The configuration software provided with the dual-band wireless adapter is excellent, offering a sensible aggregation of options, particularly the Configuration section, which pulls together all the mode-switching and power-conservation settings you use most frequently. The configuration software also lets you save multiple network profiles--a handy option if you move among several fixed locations. And for true geeks, the Statistics section gives you all the performance information you could ever want.

Statistics tab of the Configuration Utility.

In addition to 64- and 128-bit WEP, the dual-band wireless adapter provides shared-key, 152-bit WEP encryption. Although 152-bit WEP works only in 802.11a mode, this is the strongest wireless security you can get.

Like most 802.11a cards, the Netgear WAB501 dual-band wireless adapter has a proprietary Turbo mode, which in this case requires two 802.11a Netgear endpoints and claims a top speed of 108Mbps. As usual, the actual throughput was far less in CNET Labs' tests, but 28.8Mbps is still fast. The 17.2Mbps result for the plain 802.11a test was less impressive--but the 802.11b score of 5Mbps is among the fastest we've seen. In informal range tests, the dual-band wireless adapter delivered very good results on its 802.11b interface but failed to nudge past the Orinoco World PC Card (Gold).

Throughput tests
Measured in Mbps (longer bars indicate better performance)
802.11b Turbo   
Netgear WAB501 dual-band wireless adapter
Linksys WPC11 Instant wireless network adapter
Proxim Orinoco World PC Card (Gold)
3Com 11Mbps wireless LAN PC Card with XJACK antenna
Chariot 802.11b response time
Measured in milliseconds (shorter bars indicate better performance)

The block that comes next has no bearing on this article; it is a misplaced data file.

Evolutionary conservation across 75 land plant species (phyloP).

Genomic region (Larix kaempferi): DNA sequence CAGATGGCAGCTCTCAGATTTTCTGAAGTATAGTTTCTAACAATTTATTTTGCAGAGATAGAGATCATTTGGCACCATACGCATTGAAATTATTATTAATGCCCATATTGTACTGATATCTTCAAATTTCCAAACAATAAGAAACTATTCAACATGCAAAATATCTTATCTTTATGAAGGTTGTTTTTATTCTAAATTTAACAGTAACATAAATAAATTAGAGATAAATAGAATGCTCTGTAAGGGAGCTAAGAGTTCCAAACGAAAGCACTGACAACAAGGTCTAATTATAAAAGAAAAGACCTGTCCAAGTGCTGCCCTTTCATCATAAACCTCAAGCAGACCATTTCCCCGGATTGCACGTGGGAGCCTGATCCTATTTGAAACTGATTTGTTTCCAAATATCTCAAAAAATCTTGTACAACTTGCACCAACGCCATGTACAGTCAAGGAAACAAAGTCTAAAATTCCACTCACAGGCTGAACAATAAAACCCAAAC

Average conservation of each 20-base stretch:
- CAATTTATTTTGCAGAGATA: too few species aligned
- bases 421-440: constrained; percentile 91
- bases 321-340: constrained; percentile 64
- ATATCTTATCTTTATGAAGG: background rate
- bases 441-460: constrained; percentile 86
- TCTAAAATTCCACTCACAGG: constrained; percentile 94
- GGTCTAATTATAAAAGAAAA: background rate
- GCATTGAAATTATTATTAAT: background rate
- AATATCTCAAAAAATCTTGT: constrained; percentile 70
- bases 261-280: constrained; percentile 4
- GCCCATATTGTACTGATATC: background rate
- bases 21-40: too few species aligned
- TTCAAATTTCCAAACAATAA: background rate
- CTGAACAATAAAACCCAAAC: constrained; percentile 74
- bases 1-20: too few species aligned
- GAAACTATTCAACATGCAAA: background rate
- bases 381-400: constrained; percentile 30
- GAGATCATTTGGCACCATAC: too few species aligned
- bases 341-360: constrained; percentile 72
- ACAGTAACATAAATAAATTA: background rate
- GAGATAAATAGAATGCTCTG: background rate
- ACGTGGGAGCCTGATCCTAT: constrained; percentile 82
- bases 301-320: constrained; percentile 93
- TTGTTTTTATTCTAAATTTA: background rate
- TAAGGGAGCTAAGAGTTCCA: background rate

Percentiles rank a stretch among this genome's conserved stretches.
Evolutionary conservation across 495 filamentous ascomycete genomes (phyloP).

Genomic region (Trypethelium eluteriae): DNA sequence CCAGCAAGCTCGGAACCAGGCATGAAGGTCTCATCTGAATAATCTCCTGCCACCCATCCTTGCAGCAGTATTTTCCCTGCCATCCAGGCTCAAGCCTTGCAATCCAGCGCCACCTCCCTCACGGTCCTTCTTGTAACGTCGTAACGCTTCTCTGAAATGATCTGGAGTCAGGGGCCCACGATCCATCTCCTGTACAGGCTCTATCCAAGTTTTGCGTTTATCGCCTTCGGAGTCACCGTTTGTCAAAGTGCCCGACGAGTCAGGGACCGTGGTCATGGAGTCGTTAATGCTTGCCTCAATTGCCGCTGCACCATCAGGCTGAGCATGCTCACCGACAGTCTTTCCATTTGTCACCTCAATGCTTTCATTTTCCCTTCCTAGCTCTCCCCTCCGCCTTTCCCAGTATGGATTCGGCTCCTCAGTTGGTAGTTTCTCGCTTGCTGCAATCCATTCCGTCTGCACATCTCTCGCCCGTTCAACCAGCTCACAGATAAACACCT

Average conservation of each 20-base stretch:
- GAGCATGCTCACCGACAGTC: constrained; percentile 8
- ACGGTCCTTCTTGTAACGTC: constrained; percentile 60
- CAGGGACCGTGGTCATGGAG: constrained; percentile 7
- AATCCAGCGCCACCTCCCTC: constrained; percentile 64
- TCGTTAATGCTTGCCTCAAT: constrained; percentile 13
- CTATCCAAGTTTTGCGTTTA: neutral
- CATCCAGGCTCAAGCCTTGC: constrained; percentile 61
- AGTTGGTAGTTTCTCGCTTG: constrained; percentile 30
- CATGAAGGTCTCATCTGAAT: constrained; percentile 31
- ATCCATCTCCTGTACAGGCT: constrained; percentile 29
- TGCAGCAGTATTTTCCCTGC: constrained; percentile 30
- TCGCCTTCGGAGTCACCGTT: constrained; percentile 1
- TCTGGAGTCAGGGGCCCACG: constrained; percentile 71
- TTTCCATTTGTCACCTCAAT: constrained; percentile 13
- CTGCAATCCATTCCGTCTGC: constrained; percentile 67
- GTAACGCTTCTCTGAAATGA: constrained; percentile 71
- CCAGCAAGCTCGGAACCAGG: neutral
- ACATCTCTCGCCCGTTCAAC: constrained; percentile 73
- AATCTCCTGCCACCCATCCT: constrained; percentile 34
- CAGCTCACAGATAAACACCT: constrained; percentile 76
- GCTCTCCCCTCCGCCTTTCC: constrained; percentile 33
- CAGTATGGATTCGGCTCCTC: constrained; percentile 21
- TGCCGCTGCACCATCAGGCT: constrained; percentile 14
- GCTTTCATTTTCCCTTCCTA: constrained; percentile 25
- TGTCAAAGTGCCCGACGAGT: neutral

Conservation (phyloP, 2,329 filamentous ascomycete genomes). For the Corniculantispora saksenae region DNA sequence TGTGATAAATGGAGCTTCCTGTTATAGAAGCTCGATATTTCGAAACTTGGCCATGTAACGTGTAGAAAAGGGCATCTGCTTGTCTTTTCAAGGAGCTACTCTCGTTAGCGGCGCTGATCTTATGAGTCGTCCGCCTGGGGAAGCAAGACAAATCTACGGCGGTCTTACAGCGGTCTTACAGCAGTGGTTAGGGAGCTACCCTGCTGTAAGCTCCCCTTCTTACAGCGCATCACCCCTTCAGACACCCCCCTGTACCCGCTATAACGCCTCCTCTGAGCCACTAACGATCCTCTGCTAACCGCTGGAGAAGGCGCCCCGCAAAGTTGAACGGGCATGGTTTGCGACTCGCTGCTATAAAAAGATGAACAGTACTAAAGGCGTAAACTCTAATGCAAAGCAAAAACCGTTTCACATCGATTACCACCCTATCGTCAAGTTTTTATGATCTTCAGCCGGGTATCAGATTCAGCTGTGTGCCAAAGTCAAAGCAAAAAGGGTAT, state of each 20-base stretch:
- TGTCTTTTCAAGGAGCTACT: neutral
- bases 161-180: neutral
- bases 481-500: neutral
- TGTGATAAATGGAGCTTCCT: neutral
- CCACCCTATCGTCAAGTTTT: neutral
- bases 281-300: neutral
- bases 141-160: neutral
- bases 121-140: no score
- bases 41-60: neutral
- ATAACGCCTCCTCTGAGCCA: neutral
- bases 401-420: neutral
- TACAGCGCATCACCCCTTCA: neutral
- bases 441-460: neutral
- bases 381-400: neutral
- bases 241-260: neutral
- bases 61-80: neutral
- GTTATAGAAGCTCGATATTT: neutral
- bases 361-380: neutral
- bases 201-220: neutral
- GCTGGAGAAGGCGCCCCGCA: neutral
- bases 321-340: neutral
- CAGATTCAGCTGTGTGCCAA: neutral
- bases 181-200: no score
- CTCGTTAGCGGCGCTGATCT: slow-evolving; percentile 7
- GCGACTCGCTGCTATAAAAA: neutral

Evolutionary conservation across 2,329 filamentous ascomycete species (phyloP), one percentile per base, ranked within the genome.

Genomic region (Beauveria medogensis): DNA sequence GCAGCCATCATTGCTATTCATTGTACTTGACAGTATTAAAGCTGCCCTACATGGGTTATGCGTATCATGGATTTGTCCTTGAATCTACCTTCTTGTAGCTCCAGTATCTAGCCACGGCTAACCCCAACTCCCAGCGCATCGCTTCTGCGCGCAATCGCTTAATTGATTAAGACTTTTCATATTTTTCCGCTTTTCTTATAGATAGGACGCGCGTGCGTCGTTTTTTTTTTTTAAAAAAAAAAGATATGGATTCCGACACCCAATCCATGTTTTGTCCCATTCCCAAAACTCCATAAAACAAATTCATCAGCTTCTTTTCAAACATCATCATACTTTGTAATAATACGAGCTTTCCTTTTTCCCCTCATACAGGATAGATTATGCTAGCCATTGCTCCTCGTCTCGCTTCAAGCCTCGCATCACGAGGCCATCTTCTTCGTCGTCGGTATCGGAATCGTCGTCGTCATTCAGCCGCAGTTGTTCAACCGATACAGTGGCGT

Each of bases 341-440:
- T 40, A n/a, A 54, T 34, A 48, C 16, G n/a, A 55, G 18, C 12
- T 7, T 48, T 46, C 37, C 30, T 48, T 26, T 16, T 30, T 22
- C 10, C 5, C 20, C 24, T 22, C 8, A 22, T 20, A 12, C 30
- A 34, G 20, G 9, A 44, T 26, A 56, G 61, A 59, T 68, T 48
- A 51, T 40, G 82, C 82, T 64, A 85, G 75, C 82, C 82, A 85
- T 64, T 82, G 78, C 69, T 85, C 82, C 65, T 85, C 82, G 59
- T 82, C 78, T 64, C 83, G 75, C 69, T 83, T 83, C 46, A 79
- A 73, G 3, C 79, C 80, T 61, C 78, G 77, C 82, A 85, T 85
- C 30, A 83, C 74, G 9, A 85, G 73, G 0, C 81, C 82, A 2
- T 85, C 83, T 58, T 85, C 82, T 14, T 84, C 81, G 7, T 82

Netgear WAB501 dual-band wireless adapter
Linksys WPC11 Instant wireless network adapter
Proxim Orinoco World PC Card (Gold)
3Com 11Mbps wireless LAN PC Card with XJACK antenna
Range test
Relative performance in typical office setting
0.0 to 1.0 = Poor   1.1 to 2.0 = Fair   2.1 to 3.0 = Good   3.1 and higher = Excellent
Proxim Orinoco World PC Card (Gold)
Netgear WAB501 dual-band wireless adapter
Linksys WPC11 Instant wireless network adapter
3Com 11Mbps wireless LAN PC Card with XJACK antenna
For practical throughput tests, CNET Labs uses NetIQ's Chariot 4.3 software as its benchmark. For wireless testing, the clients and the routers are set up to transmit at short ranges and at maximum signal strength. CNET Labs' response-time tests are also run with Chariot software using the TCP protocol. Response time measures how long it takes to send a request and receive a response over a network connection. Throughput and response time are probably the two most important indicators of user experience over a network.

With a three-year warranty and 24/7, toll-free phone support, Netgear's commitment to customers is unusually solid. The company's Web-based tech support is mixed, however, with a sensible emphasis on common problems apparently limited to only troubleshooting info on individual products. Unfortunately, few of these items specifically address the dual-band wireless adapter.

Netgear support Web site.